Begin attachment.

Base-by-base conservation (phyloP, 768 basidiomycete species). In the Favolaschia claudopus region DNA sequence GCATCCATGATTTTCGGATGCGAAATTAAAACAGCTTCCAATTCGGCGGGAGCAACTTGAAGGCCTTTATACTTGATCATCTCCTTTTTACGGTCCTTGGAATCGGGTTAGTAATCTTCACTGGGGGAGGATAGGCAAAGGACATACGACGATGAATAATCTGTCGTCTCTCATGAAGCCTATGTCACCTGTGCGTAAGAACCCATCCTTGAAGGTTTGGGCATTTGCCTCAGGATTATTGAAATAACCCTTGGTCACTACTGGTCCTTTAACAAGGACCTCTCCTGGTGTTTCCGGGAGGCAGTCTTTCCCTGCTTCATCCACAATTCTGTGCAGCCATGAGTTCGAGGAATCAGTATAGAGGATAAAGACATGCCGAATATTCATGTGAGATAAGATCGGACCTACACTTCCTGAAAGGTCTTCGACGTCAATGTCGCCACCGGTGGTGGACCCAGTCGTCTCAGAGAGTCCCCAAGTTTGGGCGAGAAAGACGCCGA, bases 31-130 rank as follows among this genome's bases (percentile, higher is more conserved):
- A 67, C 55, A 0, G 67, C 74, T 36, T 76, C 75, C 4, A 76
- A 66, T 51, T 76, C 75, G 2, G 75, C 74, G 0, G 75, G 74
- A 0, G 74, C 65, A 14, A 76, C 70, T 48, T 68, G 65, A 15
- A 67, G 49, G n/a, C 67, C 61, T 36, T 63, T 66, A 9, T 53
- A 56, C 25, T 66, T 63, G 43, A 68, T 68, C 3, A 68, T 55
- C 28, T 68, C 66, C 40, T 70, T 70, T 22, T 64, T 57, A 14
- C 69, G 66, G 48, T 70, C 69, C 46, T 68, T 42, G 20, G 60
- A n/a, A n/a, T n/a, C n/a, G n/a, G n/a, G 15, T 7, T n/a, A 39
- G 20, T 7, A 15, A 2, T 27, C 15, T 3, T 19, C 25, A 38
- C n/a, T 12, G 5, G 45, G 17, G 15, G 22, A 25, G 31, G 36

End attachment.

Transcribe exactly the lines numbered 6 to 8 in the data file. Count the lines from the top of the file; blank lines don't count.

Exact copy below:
- A 56, C 25, T 66, T 63, G 43, A 68, T 68, C 3, A 68, T 55
- C 28, T 68, C 66, C 40, T 70, T 70, T 22, T 64, T 57, A 14
- C 69, G 66, G 48, T 70, C 69, C 46, T 68, T 42, G 20, G 60